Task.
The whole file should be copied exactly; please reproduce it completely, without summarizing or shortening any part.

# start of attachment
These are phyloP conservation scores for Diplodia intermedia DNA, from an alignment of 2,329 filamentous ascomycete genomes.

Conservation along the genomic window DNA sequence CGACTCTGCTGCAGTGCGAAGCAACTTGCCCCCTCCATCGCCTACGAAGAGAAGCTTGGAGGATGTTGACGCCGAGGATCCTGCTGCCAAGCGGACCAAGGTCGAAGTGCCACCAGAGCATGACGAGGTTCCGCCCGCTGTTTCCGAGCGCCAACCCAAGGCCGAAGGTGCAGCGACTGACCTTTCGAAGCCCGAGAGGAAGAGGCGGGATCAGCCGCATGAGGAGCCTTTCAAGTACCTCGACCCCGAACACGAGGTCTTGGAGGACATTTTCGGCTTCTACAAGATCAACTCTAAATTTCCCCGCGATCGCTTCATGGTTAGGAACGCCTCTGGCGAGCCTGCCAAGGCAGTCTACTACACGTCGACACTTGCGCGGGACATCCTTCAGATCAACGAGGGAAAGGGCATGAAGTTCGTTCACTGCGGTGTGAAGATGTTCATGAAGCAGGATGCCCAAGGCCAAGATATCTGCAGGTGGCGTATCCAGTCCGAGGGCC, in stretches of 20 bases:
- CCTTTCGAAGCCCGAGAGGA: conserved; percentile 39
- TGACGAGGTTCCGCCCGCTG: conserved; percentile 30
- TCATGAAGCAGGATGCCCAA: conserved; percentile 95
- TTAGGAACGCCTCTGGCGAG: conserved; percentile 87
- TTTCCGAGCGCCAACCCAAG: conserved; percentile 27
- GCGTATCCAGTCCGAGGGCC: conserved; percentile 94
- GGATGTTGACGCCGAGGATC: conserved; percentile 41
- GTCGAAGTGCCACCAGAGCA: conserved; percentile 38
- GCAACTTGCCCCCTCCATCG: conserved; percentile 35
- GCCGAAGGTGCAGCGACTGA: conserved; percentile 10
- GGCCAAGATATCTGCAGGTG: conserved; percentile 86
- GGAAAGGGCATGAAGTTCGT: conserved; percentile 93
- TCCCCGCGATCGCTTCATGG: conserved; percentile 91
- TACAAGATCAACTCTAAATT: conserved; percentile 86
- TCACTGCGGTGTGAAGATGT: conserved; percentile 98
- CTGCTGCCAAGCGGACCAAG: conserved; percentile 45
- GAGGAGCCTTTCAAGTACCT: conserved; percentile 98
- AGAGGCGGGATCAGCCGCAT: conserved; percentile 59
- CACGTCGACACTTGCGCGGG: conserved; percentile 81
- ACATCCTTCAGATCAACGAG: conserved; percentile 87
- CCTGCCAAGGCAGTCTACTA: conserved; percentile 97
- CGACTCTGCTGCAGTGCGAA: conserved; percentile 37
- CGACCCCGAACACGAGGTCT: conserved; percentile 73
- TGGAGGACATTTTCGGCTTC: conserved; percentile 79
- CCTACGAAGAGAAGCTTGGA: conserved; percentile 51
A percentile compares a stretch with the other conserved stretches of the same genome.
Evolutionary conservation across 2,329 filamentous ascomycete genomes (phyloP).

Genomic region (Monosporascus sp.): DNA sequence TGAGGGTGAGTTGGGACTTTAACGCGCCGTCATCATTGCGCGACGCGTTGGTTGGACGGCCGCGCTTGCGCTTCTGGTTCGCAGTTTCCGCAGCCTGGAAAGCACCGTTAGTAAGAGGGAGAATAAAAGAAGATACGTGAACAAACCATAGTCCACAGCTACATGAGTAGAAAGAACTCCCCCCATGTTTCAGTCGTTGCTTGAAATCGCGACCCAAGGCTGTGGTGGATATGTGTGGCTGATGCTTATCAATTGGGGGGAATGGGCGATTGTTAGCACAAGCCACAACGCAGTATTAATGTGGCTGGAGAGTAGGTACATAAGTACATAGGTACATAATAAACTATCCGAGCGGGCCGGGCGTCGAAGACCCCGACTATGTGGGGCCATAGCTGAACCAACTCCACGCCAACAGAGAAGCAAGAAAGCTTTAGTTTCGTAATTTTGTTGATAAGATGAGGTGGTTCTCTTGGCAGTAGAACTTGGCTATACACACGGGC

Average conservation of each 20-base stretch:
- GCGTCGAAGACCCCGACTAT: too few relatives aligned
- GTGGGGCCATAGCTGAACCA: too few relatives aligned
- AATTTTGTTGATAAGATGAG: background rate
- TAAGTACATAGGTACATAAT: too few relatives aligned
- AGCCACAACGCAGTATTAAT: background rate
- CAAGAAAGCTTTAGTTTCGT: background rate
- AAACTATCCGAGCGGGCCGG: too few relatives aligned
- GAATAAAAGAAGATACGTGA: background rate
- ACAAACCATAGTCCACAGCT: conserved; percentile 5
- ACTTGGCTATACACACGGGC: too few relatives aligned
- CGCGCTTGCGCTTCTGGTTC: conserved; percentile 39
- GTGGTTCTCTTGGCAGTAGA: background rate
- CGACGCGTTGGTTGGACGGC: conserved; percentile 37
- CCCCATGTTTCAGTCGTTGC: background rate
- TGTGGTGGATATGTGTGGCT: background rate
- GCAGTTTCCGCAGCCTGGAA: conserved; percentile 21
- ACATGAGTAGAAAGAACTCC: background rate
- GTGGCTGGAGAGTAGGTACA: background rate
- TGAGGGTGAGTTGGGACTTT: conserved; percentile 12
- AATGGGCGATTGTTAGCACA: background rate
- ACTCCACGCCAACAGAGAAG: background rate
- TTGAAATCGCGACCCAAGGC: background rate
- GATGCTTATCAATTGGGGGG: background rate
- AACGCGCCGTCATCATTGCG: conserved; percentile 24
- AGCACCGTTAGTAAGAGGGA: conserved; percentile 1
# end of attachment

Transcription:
These are phyloP conservation scores for Diplodia intermedia DNA, from an alignment of 2,329 filamentous ascomycete genomes.

Conservation along the genomic window DNA sequence CGACTCTGCTGCAGTGCGAAGCAACTTGCCCCCTCCATCGCCTACGAAGAGAAGCTTGGAGGATGTTGACGCCGAGGATCCTGCTGCCAAGCGGACCAAGGTCGAAGTGCCACCAGAGCATGACGAGGTTCCGCCCGCTGTTTCCGAGCGCCAACCCAAGGCCGAAGGTGCAGCGACTGACCTTTCGAAGCCCGAGAGGAAGAGGCGGGATCAGCCGCATGAGGAGCCTTTCAAGTACCTCGACCCCGAACACGAGGTCTTGGAGGACATTTTCGGCTTCTACAAGATCAACTCTAAATTTCCCCGCGATCGCTTCATGGTTAGGAACGCCTCTGGCGAGCCTGCCAAGGCAGTCTACTACACGTCGACACTTGCGCGGGACATCCTTCAGATCAACGAGGGAAAGGGCATGAAGTTCGTTCACTGCGGTGTGAAGATGTTCATGAAGCAGGATGCCCAAGGCCAAGATATCTGCAGGTGGCGTATCCAGTCCGAGGGCC, in stretches of 20 bases:
- CCTTTCGAAGCCCGAGAGGA: conserved; percentile 39
- TGACGAGGTTCCGCCCGCTG: conserved; percentile 30
- TCATGAAGCAGGATGCCCAA: conserved; percentile 95
- TTAGGAACGCCTCTGGCGAG: conserved; percentile 87
- TTTCCGAGCGCCAACCCAAG: conserved; percentile 27
- GCGTATCCAGTCCGAGGGCC: conserved; percentile 94
- GGATGTTGACGCCGAGGATC: conserved; percentile 41
- GTCGAAGTGCCACCAGAGCA: conserved; percentile 38
- GCAACTTGCCCCCTCCATCG: conserved; percentile 35
- GCCGAAGGTGCAGCGACTGA: conserved; percentile 10
- GGCCAAGATATCTGCAGGTG: conserved; percentile 86
- GGAAAGGGCATGAAGTTCGT: conserved; percentile 93
- TCCCCGCGATCGCTTCATGG: conserved; percentile 91
- TACAAGATCAACTCTAAATT: conserved; percentile 86
- TCACTGCGGTGTGAAGATGT: conserved; percentile 98
- CTGCTGCCAAGCGGACCAAG: conserved; percentile 45
- GAGGAGCCTTTCAAGTACCT: conserved; percentile 98
- AGAGGCGGGATCAGCCGCAT: conserved; percentile 59
- CACGTCGACACTTGCGCGGG: conserved; percentile 81
- ACATCCTTCAGATCAACGAG: conserved; percentile 87
- CCTGCCAAGGCAGTCTACTA: conserved; percentile 97
- CGACTCTGCTGCAGTGCGAA: conserved; percentile 37
- CGACCCCGAACACGAGGTCT: conserved; percentile 73
- TGGAGGACATTTTCGGCTTC: conserved; percentile 79
- CCTACGAAGAGAAGCTTGGA: conserved; percentile 51
A percentile compares a stretch with the other conserved stretches of the same genome.
Evolutionary conservation across 2,329 filamentous ascomycete genomes (phyloP).

Genomic region (Monosporascus sp.): DNA sequence TGAGGGTGAGTTGGGACTTTAACGCGCCGTCATCATTGCGCGACGCGTTGGTTGGACGGCCGCGCTTGCGCTTCTGGTTCGCAGTTTCCGCAGCCTGGAAAGCACCGTTAGTAAGAGGGAGAATAAAAGAAGATACGTGAACAAACCATAGTCCACAGCTACATGAGTAGAAAGAACTCCCCCCATGTTTCAGTCGTTGCTTGAAATCGCGACCCAAGGCTGTGGTGGATATGTGTGGCTGATGCTTATCAATTGGGGGGAATGGGCGATTGTTAGCACAAGCCACAACGCAGTATTAATGTGGCTGGAGAGTAGGTACATAAGTACATAGGTACATAATAAACTATCCGAGCGGGCCGGGCGTCGAAGACCCCGACTATGTGGGGCCATAGCTGAACCAACTCCACGCCAACAGAGAAGCAAGAAAGCTTTAGTTTCGTAATTTTGTTGATAAGATGAGGTGGTTCTCTTGGCAGTAGAACTTGGCTATACACACGGGC

Average conservation of each 20-base stretch:
- GCGTCGAAGACCCCGACTAT: too few relatives aligned
- GTGGGGCCATAGCTGAACCA: too few relatives aligned
- AATTTTGTTGATAAGATGAG: background rate
- TAAGTACATAGGTACATAAT: too few relatives aligned
- AGCCACAACGCAGTATTAAT: background rate
- CAAGAAAGCTTTAGTTTCGT: background rate
- AAACTATCCGAGCGGGCCGG: too few relatives aligned
- GAATAAAAGAAGATACGTGA: background rate
- ACAAACCATAGTCCACAGCT: conserved; percentile 5
- ACTTGGCTATACACACGGGC: too few relatives aligned
- CGCGCTTGCGCTTCTGGTTC: conserved; percentile 39
- GTGGTTCTCTTGGCAGTAGA: background rate
- CGACGCGTTGGTTGGACGGC: conserved; percentile 37
- CCCCATGTTTCAGTCGTTGC: background rate
- TGTGGTGGATATGTGTGGCT: background rate
- GCAGTTTCCGCAGCCTGGAA: conserved; percentile 21
- ACATGAGTAGAAAGAACTCC: background rate
- GTGGCTGGAGAGTAGGTACA: background rate
- TGAGGGTGAGTTGGGACTTT: conserved; percentile 12
- AATGGGCGATTGTTAGCACA: background rate
- ACTCCACGCCAACAGAGAAG: background rate
- TTGAAATCGCGACCCAAGGC: background rate
- GATGCTTATCAATTGGGGGG: background rate
- AACGCGCCGTCATCATTGCG: conserved; percentile 24
- AGCACCGTTAGTAAGAGGGA: conserved; percentile 1